- Bubbl.us - This is an online brainstorming website that exports images, such as mind maps.
- Gliffy - This is an online diagramming software tool with flowcharts, floor plans, Venn diagrams and more.
- Lucid Chart - This is a website that allows students to create collaborative flow charts and organizational charts.
- Mindmeister - This is a website – also available as an app – for collaborative concept mapping.
- Mindomo - This site allows students to create mind maps for a long-term project. Maps can be exported to Microsoft Word and Excel.
- MyStudyBar - This software comes with a literacy toolbar that includes mind mapping, screen masking, word prediction, talking dictionary, and text-to-speech to help students convey their thoughts in writing.
- Slatebox - This website provides mind-mapping collaborative slates.
- Time Line Maker - This website allows for the development of time lines with a choice of templates.
- VocabularySpellingCity - This site is meant to improve a child’s spelling and vocabulary skills.
- Webspiration - This website is suitable for grades 5-12. Students will use visual frameworks to aid in writing skills.
Vocabulary can be explored by using websites. For students with dyslexia, slower or difficult reading leads to reduced vocabulary knowledge. The following tools can be explored to support students in accessing difficult vocabulary:
- Lexipedia - This is an online visual semantic network supporting six different languages.
- MathWords - This is an online interactive math dictionary.
- Visual Thesaurus - This online dictionary analyzes and generates a list of useful vocabulary words from any text.
- Visuwords - This online graphic dictionary allows students to create a graphic organizer for individual words.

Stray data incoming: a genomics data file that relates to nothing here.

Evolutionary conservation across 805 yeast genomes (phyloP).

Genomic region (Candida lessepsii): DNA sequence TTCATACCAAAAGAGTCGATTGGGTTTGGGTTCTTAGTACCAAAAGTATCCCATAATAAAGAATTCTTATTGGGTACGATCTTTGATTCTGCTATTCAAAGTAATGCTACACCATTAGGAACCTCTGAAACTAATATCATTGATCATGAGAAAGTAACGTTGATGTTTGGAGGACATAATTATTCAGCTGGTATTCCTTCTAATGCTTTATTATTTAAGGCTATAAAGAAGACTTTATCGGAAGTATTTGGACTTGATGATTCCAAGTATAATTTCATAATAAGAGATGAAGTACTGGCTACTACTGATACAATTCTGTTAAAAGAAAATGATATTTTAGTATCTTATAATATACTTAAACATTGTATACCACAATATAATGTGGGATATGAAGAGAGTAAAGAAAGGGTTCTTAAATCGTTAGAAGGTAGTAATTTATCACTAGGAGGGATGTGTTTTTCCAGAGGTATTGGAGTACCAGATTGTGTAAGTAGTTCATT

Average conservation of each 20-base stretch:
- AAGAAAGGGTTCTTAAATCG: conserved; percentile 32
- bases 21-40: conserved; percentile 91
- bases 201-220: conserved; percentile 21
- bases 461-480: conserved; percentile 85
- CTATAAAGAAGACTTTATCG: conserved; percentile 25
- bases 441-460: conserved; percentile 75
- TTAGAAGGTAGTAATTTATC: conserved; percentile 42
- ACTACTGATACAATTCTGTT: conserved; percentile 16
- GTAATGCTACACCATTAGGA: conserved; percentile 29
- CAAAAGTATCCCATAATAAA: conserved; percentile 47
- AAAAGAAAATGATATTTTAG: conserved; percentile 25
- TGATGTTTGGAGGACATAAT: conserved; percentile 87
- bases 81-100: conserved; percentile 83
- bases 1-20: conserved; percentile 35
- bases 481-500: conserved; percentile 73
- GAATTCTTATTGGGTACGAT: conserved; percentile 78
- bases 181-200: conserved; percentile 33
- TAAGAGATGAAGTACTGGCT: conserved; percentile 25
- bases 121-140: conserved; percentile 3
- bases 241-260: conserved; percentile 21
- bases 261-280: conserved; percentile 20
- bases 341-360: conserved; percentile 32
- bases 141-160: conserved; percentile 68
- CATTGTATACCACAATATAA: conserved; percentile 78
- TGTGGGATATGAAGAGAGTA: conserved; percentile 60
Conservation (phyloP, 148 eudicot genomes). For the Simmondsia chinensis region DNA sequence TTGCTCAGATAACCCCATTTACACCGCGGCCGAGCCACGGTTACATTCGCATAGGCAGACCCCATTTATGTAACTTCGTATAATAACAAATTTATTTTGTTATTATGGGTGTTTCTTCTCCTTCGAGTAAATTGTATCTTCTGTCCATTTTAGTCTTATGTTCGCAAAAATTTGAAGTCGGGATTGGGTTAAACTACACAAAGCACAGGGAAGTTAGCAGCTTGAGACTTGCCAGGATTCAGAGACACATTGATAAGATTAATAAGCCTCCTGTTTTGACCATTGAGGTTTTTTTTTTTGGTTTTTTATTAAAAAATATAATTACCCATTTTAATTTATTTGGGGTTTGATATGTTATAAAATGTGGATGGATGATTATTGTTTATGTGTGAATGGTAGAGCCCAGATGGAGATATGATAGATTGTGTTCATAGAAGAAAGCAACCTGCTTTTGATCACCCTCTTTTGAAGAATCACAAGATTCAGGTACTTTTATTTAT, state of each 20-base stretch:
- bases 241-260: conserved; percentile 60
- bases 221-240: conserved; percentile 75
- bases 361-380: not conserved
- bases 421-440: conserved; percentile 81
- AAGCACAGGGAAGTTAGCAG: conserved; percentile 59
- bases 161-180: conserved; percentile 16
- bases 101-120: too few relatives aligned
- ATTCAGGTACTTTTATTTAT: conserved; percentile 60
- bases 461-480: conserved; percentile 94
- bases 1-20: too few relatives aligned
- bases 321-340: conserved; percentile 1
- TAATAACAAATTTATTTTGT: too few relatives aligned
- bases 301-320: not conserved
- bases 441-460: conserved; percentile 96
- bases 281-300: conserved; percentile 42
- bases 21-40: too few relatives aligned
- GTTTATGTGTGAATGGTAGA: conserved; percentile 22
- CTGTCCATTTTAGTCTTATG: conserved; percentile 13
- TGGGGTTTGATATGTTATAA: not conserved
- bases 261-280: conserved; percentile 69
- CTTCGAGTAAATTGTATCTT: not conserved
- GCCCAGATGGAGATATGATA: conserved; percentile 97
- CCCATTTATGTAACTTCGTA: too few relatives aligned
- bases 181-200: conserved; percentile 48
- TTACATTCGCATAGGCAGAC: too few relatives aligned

- WordSmyth - This website provides a traditional look and feel to an online dictionary.
Web 2.0 Tools
Web 2.0 Tools have made the Internet a participatory, interactive place where readers create, collaborate, and share information, bringing new and powerful opportunities to the classroom. Students can interface via text-to-speech (TTS) and screen reader (SR) by accessing a variety of resources. The following are tools that can be used by all students; they are especially helpful for increasing content knowledge through collaboration.
- Blogs are a personal journal published on the World Wide Web consisting of entries, known as "posts," typically displayed in reverse chronological order so the most recent post appears first. Blogs are usually the work of a single individual (occasionally of a small group) and often are themed on a single subject. The following is a list of examples:
- Multimedia Tools include a combination of text, audio, still images, animation, video, and/or interactive content forms. Teachers and students can access such tools for educational and recreational purposes. The following is a list of examples:
- Prezi - With this tool, the user can create an interactive presentation that serves as an alternative to PowerPoint.
- Voicethread - This tool allows the user to create an interactive, multimedia slide show.
- Project Share is an online environment of educational resources that incorporates the use of today’s digital tools. Available for public school teachers and students, Project Share offers an opportunity to move beyond the walls of the traditional and expand the learning environment through multiple avenues, including online courses, wikis, digital portfolios, and more.
- Wikis offer users the ability to add, modify, or delete content via a web browser using a simplified markup language or a rich-text editor. Most Wikis are created collaboratively. They serve many different purposes, including knowledge management, collaborative learning, and content attainment. The following is a list of examples:
- Word Processing using Google Drive, formerly known as Google Docs, is a free, web-based office suite and data storage service offered by Google. It allows users to create and edit documents online while collaborating in real time with other users.